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FORECLOSURE FRAUD | by DinSFLA

Tuesday, January 11, 2011

Shoddy documentation, moral hazard seen in Massachusetts foreclosure ruling

Tuesday, January 11th, 2011, 12:17 pm




The foreclosure cases brought against defaulted borrowers by U.S. Bank and Wells Fargo were undone due to careless documentation practices and little else, according to mortgage market players.



Furthermore, the analysts believe the greater impact due to the case will be limited in scope, for now, but larger issues concerning mortgage borrowers in default may bubble to the surface later.



Both mortgages were securitized and the issuers of those bonds, U.S. Bank and Wells Fargo sought foreclosure after nonpayment by the mortgagors.



"The Massachusetts ruling is largely being dismissed by the street (except by the equity markets)," said Scott Buchta, head of Investment Strategy at Braver Stern Securities. "Analysts point to sloppy record as being the focus of the decision rather than a bigger view on the securitization model," he said.



"While we feel that the immediate impact of this ruling will be minimal, we can not fully dismiss the long-term impact that this ruling may have on the markets," Buchta adds.



The case, where the Supreme Court in Massachusetts sided with defaulted borrowers, surnames Ibanez and LaRace, on foreclosure proceedings and upheld a lower court decision from 2007, has left the mortgage market scratching its head.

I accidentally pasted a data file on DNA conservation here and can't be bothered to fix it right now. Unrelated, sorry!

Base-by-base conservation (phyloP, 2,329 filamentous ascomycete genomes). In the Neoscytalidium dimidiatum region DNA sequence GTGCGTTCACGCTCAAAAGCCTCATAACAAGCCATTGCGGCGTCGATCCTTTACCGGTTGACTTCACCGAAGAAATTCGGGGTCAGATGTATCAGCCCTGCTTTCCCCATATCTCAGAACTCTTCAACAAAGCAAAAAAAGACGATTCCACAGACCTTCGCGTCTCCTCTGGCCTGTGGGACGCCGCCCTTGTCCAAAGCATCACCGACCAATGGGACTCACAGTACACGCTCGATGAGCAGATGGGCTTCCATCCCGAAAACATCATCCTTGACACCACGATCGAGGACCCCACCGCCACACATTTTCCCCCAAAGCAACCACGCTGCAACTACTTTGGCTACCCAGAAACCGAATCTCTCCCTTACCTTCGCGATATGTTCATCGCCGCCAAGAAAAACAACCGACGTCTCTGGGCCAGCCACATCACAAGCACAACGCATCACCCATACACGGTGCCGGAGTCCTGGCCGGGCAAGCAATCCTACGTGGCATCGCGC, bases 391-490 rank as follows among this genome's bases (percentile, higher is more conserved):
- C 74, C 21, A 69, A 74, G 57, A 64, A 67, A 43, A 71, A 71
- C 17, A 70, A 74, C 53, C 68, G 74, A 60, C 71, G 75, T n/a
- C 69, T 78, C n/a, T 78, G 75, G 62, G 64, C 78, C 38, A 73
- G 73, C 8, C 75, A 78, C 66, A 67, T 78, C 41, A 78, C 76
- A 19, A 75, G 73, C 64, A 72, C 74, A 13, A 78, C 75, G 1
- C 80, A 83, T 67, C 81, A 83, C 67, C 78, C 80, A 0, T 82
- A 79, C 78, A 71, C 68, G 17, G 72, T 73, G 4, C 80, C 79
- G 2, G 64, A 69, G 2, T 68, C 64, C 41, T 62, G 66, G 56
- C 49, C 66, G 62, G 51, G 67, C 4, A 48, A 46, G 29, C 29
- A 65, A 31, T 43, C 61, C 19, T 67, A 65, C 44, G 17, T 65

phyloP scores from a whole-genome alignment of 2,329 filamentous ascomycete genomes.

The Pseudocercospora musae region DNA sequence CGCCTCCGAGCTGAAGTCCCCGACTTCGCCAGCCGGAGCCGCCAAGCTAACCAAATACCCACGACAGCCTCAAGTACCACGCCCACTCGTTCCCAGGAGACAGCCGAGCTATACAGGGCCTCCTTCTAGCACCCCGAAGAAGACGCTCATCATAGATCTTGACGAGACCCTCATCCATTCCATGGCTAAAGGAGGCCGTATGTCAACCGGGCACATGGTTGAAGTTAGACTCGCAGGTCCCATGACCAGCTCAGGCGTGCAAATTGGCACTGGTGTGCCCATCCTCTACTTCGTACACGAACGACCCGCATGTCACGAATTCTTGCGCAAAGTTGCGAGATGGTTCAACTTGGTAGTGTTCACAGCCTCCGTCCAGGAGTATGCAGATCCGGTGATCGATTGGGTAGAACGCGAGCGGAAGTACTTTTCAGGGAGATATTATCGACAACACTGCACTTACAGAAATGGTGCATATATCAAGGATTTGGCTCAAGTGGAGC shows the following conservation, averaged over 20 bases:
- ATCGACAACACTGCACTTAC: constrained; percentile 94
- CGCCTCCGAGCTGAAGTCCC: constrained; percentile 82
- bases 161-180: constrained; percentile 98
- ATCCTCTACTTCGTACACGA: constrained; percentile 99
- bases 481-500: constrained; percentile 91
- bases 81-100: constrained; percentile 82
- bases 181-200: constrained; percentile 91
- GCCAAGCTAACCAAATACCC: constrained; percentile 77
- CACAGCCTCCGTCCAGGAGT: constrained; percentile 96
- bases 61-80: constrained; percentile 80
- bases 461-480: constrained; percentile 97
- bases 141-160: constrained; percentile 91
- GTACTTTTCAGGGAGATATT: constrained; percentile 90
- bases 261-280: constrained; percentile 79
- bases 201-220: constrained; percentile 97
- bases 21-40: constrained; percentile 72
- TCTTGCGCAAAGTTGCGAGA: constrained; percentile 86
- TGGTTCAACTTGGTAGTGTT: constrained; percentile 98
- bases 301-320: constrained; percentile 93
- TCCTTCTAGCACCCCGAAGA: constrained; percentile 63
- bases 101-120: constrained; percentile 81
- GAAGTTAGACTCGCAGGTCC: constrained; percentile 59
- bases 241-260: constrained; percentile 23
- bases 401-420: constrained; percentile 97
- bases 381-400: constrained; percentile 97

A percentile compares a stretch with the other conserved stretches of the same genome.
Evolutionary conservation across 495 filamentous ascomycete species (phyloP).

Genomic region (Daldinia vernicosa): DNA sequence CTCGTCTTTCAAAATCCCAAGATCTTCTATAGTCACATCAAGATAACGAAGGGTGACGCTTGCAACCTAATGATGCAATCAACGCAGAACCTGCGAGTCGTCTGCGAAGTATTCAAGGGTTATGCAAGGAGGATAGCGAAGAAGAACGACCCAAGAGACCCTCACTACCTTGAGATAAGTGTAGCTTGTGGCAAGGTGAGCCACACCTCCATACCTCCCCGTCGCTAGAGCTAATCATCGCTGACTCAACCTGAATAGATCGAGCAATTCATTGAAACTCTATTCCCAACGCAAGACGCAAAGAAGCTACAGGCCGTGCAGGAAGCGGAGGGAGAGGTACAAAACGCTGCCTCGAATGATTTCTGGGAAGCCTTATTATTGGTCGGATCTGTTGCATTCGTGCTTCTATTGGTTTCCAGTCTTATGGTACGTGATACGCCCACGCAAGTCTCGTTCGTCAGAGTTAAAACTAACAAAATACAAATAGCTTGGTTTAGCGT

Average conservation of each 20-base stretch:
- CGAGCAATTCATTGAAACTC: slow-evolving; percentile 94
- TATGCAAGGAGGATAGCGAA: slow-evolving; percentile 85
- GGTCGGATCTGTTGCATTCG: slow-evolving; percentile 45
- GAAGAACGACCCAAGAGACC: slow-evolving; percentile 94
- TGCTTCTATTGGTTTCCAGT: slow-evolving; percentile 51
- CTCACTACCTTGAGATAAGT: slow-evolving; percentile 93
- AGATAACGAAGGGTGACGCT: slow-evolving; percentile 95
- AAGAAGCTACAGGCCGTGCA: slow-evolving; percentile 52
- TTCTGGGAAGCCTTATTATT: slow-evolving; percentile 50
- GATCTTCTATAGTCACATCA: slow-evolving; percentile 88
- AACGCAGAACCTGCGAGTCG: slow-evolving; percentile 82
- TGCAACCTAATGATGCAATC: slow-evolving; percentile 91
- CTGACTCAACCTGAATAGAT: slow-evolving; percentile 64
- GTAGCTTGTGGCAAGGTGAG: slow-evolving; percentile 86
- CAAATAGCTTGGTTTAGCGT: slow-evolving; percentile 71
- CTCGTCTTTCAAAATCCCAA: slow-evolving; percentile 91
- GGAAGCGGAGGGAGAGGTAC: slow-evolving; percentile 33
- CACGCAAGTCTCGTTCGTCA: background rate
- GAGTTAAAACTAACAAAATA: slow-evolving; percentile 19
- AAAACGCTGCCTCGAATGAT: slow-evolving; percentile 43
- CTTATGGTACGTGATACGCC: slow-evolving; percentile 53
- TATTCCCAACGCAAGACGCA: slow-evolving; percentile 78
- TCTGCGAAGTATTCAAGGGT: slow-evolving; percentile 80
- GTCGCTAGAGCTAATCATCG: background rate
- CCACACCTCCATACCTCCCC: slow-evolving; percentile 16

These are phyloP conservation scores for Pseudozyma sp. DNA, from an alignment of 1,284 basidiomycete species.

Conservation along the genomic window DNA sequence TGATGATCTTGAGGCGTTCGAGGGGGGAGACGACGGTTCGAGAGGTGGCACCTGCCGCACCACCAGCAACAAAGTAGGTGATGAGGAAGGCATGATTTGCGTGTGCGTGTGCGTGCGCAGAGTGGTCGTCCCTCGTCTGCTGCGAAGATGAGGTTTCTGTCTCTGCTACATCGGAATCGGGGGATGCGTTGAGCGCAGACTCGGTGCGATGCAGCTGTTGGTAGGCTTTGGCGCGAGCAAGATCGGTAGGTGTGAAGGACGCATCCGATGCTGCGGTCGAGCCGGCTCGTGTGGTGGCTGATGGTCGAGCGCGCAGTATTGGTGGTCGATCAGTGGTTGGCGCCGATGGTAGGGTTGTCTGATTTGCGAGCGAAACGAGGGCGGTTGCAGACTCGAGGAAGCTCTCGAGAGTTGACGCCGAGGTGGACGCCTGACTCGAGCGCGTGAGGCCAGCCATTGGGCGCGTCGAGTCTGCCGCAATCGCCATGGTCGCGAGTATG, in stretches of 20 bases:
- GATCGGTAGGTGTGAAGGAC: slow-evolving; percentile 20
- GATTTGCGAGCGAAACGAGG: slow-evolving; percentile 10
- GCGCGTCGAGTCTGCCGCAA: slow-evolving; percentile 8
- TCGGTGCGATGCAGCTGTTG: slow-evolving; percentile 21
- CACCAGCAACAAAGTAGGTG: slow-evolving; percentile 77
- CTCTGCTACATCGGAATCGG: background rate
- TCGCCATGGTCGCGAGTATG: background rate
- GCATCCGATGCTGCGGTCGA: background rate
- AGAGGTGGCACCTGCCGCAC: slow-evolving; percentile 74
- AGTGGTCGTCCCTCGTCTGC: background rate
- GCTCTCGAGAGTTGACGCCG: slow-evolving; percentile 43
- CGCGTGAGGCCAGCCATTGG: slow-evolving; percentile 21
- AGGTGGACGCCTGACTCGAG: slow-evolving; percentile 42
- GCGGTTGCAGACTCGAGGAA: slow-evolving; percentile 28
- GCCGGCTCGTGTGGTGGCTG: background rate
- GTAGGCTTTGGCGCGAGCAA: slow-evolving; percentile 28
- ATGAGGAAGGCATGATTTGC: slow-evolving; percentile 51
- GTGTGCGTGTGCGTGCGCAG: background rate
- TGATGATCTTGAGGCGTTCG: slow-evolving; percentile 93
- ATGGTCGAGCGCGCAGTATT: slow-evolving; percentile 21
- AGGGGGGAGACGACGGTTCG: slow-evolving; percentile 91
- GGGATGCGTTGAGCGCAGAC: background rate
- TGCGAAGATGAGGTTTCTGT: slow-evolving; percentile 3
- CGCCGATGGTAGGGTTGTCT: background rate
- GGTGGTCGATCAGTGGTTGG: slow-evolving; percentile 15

In the case, both U.S. Bank and Wells Fargo had the opportunity to clarify the title record on both the properties before submitting the evidence to the court. What the banks did instead, they say, was highly questionable.



"For reasons we cannot understand, U.S. Bank provided the Land Court with a private placement memo (“PPM”), which described the SASC 2006-Z transaction but of course did not identify individual mortgages," Paul Jablansky MBS, CMBS & ABS Strategy at the Royal Bank of Scotland.



In the other case, Jablansky notes that Wells Fargo provided a pooling and servicing agreement and an unexecuted copy of the mortgage loan purchase agreement, "it surprisingly did not produce an official schedule of loans with names, addresses, or loan numbers that could unambiguously identify the LaRace mortgage. "



However, there are two larger worries to consider outside the securitization spectrum. One is the potential for a deluge of similar lawsuits. Regardless of the outcome from those suits, the foreclosure sales pace with constrict further and drive prices to artificial highs.



James Frischling, president at NewOak Capital, also points to the question of moral hazard the Ibanez and LaRace cases may create.



"No doubt the process of documenting the titles of these assets was careless, and that we need a system that prevents banks from unlawfully foreclosing on homes of borrowers," he said. "What we can’t afford, is a system that protects severely delinquent borrowers to remain in their homes for free."



"The best way to increase the number of delinquent borrowers and extend the gridlock is increase the number of borrowers that believe that no longer meeting their obligations is a viable strategy as a result of careless documentation,” Frischling adds.

1 comment:

  1. But consider this: With the advent of mortgage swaps, the realality is that in a lot of cases the mortgage had been paid off - meaning that the lender has actually been compensated. The only way to insure against double payments is for the entity claiming standing provide that a balance remains due and owing to the entity either claiming standing on its behalf or on behalf of its client. We should not provide an undeserving mortgage servicer any more access to a note than provide a homeowner a path to avoid obligations of a note. Remember notes only secure a loan - the homeowner owns the home.

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